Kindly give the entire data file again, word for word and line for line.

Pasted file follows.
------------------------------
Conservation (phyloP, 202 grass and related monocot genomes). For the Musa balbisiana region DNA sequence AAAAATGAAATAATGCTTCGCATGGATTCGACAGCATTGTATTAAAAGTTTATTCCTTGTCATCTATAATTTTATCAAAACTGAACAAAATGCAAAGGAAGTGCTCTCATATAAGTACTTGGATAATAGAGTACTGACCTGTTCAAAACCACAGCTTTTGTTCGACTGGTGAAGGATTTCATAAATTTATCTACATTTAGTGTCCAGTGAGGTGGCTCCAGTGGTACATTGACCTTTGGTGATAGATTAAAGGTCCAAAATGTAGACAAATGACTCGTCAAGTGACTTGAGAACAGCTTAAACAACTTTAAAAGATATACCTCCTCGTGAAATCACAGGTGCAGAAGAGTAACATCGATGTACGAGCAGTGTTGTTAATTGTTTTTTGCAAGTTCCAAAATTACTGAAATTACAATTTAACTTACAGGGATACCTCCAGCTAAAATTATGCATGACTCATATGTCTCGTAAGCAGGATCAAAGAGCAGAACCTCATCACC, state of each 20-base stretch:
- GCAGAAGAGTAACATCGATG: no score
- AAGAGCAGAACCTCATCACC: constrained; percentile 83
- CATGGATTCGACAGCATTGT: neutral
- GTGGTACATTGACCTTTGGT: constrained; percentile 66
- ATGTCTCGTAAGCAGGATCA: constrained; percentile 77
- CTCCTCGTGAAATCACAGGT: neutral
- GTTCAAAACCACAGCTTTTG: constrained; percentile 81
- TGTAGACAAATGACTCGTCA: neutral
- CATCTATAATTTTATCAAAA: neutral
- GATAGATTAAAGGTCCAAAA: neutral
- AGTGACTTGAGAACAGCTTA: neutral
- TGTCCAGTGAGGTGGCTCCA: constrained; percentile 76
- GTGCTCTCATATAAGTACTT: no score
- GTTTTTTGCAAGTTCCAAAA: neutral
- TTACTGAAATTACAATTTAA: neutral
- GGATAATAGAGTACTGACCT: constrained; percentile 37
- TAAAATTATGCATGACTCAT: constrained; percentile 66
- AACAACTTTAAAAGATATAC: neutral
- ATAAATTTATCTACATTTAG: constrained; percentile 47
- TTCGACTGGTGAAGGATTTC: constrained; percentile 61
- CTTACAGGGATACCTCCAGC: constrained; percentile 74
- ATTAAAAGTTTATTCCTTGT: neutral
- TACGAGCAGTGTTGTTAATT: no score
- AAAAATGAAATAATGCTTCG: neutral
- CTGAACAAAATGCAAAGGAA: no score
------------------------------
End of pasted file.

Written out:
Conservation (phyloP, 202 grass and related monocot genomes). For the Musa balbisiana region DNA sequence AAAAATGAAATAATGCTTCGCATGGATTCGACAGCATTGTATTAAAAGTTTATTCCTTGTCATCTATAATTTTATCAAAACTGAACAAAATGCAAAGGAAGTGCTCTCATATAAGTACTTGGATAATAGAGTACTGACCTGTTCAAAACCACAGCTTTTGTTCGACTGGTGAAGGATTTCATAAATTTATCTACATTTAGTGTCCAGTGAGGTGGCTCCAGTGGTACATTGACCTTTGGTGATAGATTAAAGGTCCAAAATGTAGACAAATGACTCGTCAAGTGACTTGAGAACAGCTTAAACAACTTTAAAAGATATACCTCCTCGTGAAATCACAGGTGCAGAAGAGTAACATCGATGTACGAGCAGTGTTGTTAATTGTTTTTTGCAAGTTCCAAAATTACTGAAATTACAATTTAACTTACAGGGATACCTCCAGCTAAAATTATGCATGACTCATATGTCTCGTAAGCAGGATCAAAGAGCAGAACCTCATCACC, state of each 20-base stretch:
- GCAGAAGAGTAACATCGATG: no score
- AAGAGCAGAACCTCATCACC: constrained; percentile 83
- CATGGATTCGACAGCATTGT: neutral
- GTGGTACATTGACCTTTGGT: constrained; percentile 66
- ATGTCTCGTAAGCAGGATCA: constrained; percentile 77
- CTCCTCGTGAAATCACAGGT: neutral
- GTTCAAAACCACAGCTTTTG: constrained; percentile 81
- TGTAGACAAATGACTCGTCA: neutral
- CATCTATAATTTTATCAAAA: neutral
- GATAGATTAAAGGTCCAAAA: neutral
- AGTGACTTGAGAACAGCTTA: neutral
- TGTCCAGTGAGGTGGCTCCA: constrained; percentile 76
- GTGCTCTCATATAAGTACTT: no score
- GTTTTTTGCAAGTTCCAAAA: neutral
- TTACTGAAATTACAATTTAA: neutral
- GGATAATAGAGTACTGACCT: constrained; percentile 37
- TAAAATTATGCATGACTCAT: constrained; percentile 66
- AACAACTTTAAAAGATATAC: neutral
- ATAAATTTATCTACATTTAG: constrained; percentile 47
- TTCGACTGGTGAAGGATTTC: constrained; percentile 61
- CTTACAGGGATACCTCCAGC: constrained; percentile 74
- ATTAAAAGTTTATTCCTTGT: neutral
- TACGAGCAGTGTTGTTAATT: no score
- AAAAATGAAATAATGCTTCG: neutral
- CTGAACAAAATGCAAAGGAA: no score